As a species, humans have always been concerned about recogniton and approval – for work done, for achievements, and even for just who they are. Little wonder then that this need for status should continue in the virtual world as well. Whether it is someone boasting that he has 1477 Facebook friends (it is besides the fact that he has not met most of them – ever) or that she has n number of Twitter followers, we tend to seek validation of the fact that we are popular, liked and ‘followed’, that our blogs are creative, that we have the most interesting status updates, etc.
And there are companies smart enough to cash in on this. Twournal is a website that allows you to compile all your tweets into a book or journal which you can then sell: http://twournal.com/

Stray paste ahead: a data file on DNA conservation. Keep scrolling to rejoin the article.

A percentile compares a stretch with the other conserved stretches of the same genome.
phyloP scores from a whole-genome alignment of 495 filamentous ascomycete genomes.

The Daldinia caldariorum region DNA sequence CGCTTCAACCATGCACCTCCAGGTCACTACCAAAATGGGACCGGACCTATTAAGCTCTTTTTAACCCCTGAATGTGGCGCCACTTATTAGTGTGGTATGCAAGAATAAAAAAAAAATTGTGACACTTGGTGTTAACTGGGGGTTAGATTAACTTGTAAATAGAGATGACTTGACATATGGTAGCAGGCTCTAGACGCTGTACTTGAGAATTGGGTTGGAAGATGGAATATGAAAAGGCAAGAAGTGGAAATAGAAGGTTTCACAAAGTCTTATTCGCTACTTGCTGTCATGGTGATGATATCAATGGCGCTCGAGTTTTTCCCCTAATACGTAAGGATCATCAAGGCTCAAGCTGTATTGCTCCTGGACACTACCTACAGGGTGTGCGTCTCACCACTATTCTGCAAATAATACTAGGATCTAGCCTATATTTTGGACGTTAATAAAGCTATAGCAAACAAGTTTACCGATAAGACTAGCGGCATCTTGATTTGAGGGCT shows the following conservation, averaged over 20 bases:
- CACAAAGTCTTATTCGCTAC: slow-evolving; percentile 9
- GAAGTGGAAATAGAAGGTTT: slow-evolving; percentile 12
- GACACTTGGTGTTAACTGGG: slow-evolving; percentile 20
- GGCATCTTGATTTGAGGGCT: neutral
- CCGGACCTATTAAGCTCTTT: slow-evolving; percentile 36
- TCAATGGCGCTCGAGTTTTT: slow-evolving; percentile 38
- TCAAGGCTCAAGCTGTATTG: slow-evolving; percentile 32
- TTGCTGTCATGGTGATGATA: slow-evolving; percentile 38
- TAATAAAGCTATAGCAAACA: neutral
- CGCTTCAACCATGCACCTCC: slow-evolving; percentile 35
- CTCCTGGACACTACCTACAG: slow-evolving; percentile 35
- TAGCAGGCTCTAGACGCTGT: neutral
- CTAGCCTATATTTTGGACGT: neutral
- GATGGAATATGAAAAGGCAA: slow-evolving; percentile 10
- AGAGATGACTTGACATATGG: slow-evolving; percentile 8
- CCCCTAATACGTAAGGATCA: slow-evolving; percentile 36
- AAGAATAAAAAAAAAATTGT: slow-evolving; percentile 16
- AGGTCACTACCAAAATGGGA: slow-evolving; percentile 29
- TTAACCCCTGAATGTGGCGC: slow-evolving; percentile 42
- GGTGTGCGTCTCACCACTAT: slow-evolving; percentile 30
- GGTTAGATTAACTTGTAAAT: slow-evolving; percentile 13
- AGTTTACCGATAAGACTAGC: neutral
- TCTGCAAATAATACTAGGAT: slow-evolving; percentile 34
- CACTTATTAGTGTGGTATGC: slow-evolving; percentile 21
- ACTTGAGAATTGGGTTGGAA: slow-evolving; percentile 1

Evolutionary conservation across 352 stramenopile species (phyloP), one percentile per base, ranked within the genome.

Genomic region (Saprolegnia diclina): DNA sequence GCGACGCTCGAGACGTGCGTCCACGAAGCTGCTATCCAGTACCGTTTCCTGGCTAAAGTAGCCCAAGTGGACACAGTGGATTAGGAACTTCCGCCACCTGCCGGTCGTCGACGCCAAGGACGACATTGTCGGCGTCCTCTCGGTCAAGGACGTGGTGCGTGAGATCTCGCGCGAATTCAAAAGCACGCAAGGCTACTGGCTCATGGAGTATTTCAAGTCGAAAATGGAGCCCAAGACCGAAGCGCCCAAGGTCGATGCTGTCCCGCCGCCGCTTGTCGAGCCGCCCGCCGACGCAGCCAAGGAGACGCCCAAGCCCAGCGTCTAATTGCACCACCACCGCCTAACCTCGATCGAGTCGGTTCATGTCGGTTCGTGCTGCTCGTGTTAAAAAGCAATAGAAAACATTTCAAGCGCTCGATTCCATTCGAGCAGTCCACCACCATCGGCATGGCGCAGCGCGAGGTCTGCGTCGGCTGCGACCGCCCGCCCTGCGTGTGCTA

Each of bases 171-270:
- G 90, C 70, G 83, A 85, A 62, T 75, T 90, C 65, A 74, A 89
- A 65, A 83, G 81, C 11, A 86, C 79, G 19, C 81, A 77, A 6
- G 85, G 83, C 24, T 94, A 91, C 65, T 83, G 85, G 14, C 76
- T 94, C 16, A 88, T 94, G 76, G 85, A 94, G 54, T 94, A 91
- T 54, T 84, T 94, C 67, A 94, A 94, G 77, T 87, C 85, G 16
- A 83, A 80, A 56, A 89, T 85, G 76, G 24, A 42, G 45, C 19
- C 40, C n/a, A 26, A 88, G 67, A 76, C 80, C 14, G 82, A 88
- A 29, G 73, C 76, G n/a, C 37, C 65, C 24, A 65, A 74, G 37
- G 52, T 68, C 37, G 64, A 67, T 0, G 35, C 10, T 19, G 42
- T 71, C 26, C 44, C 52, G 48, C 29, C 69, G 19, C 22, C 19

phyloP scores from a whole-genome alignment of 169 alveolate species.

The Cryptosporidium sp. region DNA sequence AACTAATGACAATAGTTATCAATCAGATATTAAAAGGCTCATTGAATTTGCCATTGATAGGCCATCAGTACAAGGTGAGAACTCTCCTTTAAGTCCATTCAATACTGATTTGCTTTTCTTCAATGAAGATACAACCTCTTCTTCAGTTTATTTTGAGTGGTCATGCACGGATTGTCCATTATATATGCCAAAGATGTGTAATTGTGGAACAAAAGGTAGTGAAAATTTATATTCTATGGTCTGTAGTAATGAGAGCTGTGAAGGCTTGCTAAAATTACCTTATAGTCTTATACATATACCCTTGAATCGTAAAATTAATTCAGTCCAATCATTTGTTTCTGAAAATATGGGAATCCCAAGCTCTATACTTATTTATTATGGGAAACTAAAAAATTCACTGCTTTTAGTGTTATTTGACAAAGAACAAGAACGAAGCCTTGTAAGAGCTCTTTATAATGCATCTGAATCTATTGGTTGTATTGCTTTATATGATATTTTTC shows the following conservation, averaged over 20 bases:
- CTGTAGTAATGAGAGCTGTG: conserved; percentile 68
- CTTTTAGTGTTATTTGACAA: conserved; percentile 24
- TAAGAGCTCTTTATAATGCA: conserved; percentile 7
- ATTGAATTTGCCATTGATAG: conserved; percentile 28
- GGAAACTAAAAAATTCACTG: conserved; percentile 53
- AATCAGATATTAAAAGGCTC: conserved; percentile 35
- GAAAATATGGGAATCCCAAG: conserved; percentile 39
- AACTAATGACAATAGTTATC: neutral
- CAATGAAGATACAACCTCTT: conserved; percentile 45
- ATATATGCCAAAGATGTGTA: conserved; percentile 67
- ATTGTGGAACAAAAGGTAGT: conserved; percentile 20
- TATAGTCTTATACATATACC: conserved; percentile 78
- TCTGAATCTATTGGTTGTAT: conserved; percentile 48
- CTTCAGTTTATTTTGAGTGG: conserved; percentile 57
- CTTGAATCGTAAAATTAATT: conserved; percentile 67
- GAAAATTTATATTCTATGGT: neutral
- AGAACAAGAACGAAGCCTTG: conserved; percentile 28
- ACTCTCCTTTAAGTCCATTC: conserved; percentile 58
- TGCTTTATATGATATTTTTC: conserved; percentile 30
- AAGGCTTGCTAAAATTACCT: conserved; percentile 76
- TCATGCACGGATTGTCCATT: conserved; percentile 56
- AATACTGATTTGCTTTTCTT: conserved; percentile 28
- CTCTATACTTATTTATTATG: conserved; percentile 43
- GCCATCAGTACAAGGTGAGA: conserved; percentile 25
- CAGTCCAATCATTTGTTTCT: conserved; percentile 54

Another company allows you to order a mug or keychain that has photos of all your Facebook friends: http://www.crowdedink.com/
And I am sure that such products that showcase one’s online persona will only increase in the near future.
With a blurring of lines between your real and virtual identity, don’t be surprised if you have more online friends – people you have never met but regularly talk to – than ‘physical’ friends you meet for a coffee! In such a situation, can concerns about your online social status be far behind?
We may even soon have a Bollywood movie, in which the father forbids his daughter to marry a young man, saying “Uski aukat kya hai – Facebook pe mere 755 dost hai, or woh- FB pe hai hi nahi! “